It's another day, and unfortunately another data breach has reared its ugly head, this time affecting the Wetherspoon chain of pubs.
Hackers have breached Wetherspoon's old website (which has no connection to its new site) and made off with the personal details of some 657,000 customers.
According to a report by the Guardian, those details included the usual suspects – names, dates of birth and email addresses, and also mobile phone numbers.
There were also financial details involved, but these were apparently limited to a very small number of unlucky folks who purchased vouchers from the pub prior to August 2014.
There were only 100 customers affected in the latter case, who had credit card (or debit card) details pilfered, although these weren't the full details – in fact the hackers only got the last four digits of the card number, meaning these are unusable.
Still, this is a pretty major breach, and any fiscal information being leaked is obviously a worry – not to mention mobile phone numbers, and email addresses which can be sold on to potential scammers.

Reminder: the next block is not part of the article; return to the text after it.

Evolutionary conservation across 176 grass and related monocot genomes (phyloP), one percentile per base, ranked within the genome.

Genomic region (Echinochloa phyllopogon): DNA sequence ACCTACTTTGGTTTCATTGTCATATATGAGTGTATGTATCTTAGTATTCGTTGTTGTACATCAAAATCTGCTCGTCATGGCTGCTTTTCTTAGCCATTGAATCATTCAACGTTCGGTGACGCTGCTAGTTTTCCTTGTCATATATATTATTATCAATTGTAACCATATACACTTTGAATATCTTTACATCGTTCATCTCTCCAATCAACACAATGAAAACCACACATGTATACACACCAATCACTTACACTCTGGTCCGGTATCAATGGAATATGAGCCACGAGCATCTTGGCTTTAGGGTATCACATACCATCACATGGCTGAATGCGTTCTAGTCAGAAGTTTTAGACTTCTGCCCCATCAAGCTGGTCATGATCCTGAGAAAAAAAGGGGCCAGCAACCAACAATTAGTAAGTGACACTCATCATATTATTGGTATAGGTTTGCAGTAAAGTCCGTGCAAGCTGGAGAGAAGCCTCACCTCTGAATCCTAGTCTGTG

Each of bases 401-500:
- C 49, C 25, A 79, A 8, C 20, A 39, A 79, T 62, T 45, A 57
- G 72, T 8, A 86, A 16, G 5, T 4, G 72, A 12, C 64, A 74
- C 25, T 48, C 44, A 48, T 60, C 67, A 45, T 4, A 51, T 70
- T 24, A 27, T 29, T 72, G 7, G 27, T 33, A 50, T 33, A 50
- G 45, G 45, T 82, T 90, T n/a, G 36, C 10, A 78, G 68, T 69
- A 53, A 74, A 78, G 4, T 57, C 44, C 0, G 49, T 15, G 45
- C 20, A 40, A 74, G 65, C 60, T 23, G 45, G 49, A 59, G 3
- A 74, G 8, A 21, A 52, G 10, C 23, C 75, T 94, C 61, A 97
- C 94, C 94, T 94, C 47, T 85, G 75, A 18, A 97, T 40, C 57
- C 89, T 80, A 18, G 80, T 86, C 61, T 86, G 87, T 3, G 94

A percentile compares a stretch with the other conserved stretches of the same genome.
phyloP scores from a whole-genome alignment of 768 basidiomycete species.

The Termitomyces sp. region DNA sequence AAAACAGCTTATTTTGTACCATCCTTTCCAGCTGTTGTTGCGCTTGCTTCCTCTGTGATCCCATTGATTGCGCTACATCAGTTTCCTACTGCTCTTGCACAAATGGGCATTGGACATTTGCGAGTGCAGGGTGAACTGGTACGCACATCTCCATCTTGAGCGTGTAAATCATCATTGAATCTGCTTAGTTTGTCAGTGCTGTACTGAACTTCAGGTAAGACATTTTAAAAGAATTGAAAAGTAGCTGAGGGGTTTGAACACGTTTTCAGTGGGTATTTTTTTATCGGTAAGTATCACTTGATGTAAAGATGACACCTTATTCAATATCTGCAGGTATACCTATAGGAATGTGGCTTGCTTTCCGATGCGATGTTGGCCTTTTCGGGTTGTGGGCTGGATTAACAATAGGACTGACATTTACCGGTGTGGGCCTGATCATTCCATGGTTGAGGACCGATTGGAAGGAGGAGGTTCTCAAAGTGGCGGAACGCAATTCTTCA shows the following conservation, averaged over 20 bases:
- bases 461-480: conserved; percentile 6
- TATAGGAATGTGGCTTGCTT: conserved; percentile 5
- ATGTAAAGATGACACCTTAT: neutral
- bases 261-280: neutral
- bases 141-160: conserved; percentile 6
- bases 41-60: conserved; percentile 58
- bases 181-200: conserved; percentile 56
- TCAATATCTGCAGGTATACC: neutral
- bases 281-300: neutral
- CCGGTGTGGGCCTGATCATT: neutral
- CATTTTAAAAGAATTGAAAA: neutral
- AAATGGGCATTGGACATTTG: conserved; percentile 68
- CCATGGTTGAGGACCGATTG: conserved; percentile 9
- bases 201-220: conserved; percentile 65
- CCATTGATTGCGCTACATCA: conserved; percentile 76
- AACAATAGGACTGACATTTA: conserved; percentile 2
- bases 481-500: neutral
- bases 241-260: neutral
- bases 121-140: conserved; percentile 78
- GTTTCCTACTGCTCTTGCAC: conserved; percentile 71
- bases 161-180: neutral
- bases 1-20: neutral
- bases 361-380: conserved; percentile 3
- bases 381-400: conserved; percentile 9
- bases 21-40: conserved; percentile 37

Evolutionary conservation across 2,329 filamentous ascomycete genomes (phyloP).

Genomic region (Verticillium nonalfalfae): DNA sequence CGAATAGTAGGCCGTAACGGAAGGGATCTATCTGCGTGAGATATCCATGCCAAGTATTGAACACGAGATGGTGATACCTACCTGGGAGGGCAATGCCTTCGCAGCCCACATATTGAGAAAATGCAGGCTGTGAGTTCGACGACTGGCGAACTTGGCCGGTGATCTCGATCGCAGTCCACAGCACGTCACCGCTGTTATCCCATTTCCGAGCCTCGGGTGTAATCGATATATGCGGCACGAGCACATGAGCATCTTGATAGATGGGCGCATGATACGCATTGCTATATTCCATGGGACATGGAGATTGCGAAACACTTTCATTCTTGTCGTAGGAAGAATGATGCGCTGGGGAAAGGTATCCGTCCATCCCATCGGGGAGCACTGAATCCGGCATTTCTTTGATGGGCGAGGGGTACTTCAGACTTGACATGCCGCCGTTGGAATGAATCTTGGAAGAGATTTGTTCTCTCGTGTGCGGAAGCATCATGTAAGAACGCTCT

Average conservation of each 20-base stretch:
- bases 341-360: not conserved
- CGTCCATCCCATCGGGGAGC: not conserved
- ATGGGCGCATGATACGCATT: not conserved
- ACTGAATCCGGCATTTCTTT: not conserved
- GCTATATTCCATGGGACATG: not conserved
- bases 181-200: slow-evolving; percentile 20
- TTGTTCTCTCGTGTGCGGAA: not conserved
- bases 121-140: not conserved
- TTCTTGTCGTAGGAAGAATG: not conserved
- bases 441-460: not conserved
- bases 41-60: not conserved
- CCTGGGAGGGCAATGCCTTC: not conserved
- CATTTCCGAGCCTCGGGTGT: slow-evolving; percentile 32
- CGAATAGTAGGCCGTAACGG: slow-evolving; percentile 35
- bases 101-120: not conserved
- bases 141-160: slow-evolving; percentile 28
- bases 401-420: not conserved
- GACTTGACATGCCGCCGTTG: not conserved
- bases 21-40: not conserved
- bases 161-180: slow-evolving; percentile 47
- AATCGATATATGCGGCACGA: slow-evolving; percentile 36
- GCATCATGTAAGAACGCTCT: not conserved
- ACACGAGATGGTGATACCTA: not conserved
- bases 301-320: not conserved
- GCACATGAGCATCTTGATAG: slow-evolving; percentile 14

Staff member details were also taken, but not any bank, tax or national insurance information fortunately.
Time of discovery
John Hutson, CEO of Wetherspoon, commented: "Unfortunately, hacking is becoming more and more sophisticated and widespread. We are determined to respond to this by increasing our efforts and investment in security and will be doing everything possible to prevent a recurrence."
Another worrying aspect is, once again, the length of time it took for the breach to be uncovered. It happened back in June but was only brought to light on December 1, as the attack happened on a third-party firm that previously hosted the old Wetherspoon website.
Affected customers have been informed via email, and obviously the ICO has also been told, and will doubtless be investigating the breach.
How much this will cost Wetherspoon in the end obviously remains to be seen, although TalkTalk recently estimated that the losses from its recent major breach will run to some £35 million – and possibly even more due to potential legal action.
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